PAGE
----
India's most famous attraction, the Taj Mahal, is under attack by some members of the country's ruling party.
The most recent attack came from Sangeet Som, a lawmaker from the Bharatiya Janata Party, or BJP. According to Som, the monument is "a blot on Indian culture" that was built by "traitors."
This isn't the first time that India's Islamic past has come under attack by members of the BJP or other Hindu groups.
In Uttar Pradesh, India's most populous state, the government removed the Taj Mahal from its official tourism booklet. The booklet was published earlier this month.
The federal government, led by Prime Minister Narendra Modi, has been accused of trying to change history textbooks – especially India's past of Muslim rulers.
Som's comments drew criticism from federal lawmaker and Muslim leader Asaduddin Owaisi. He asked if the government would urge tourists not to visit the Taj Mahal and other monuments built by India's former Muslim rulers.
The BJP distanced itself from Som's comments. The party's general secretary, Vijay Bahadur Pathak, said the Taj Mahal is part of Indian pride. "Whatever Som said is his personal view. BJP has nothing to do with it," he noted.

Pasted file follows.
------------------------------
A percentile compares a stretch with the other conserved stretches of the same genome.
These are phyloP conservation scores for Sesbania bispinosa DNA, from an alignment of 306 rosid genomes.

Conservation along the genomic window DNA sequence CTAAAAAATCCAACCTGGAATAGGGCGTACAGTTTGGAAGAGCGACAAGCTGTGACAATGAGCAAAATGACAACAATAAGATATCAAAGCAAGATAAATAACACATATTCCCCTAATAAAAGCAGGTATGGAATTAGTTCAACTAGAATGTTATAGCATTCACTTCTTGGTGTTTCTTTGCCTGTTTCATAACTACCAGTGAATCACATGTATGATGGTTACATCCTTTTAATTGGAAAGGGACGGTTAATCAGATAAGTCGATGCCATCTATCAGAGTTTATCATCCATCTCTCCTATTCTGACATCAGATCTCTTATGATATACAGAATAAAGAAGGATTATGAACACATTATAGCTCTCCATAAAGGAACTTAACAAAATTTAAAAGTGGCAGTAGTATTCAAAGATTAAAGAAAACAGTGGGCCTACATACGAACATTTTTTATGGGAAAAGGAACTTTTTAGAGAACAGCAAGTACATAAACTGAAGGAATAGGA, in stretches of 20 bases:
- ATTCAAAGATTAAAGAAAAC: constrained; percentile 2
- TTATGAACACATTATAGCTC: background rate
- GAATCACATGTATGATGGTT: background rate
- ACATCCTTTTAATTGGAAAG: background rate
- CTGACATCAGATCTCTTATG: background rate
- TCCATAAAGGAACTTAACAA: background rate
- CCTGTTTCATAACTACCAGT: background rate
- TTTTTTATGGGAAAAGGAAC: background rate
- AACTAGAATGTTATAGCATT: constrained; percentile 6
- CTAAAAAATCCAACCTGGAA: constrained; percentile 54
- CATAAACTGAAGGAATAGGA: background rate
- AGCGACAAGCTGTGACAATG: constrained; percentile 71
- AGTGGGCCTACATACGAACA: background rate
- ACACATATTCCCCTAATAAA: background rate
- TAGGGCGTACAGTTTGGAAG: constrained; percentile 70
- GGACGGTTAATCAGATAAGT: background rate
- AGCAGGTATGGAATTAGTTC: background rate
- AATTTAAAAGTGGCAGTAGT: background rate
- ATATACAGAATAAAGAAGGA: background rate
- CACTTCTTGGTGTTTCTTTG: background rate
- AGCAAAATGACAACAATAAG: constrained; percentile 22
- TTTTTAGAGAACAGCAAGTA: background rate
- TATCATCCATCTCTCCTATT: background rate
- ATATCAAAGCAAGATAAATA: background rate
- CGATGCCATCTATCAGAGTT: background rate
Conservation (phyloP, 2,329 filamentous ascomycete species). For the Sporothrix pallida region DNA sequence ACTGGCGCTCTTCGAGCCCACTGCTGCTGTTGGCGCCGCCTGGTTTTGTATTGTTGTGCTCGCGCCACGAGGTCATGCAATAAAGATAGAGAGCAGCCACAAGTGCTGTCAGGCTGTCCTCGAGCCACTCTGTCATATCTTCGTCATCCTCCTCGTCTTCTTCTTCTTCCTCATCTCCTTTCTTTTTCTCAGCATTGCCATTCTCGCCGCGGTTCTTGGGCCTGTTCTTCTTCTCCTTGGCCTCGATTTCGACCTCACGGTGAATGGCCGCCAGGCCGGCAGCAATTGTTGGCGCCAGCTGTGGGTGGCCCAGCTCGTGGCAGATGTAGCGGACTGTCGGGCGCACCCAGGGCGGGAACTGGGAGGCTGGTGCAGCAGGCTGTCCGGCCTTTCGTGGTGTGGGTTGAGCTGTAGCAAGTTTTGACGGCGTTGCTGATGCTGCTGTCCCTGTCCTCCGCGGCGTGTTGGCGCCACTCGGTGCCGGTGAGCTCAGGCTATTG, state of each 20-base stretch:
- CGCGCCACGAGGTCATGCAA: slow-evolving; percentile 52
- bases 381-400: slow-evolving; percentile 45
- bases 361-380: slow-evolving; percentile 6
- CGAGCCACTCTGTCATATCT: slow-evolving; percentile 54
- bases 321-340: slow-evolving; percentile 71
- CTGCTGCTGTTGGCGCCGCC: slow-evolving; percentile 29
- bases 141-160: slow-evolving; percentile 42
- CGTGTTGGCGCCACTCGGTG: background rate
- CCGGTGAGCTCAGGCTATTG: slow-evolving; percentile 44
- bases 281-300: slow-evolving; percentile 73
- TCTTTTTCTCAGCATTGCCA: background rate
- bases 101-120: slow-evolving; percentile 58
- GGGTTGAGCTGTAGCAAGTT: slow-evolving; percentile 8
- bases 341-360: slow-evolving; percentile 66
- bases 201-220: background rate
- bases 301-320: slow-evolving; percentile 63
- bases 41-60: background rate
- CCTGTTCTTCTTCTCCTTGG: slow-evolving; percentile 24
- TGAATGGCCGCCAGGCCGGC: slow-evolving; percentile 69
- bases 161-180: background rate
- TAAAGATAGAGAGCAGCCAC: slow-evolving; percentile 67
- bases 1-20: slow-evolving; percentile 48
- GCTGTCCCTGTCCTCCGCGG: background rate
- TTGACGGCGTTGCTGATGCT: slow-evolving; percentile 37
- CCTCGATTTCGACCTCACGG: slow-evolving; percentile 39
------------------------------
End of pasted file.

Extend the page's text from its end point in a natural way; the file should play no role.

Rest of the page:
Mughal Emperor Shah Jahan had the Taj Mahal built between 1632 and 1654 for his favorite wife, Mumtaz Mahal. He planned on being buried with her.
The Taj Mahal complex has their graves as well as several other graves of lesser Mughal royalty.
The monument is India's top tourist attraction. It draws some 3 million visitors every year.
I'm John Russell.
Biswajeet Banerjee reported on this story for AP News. John Russell adapted it for Learning English. Hai Do was the editor.
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Words in This Story
monument – n. a building or place that is important because of when it was built or because of something in history that happened there
blot – n. a mark of shame or dishonor
populous – adj. having a large population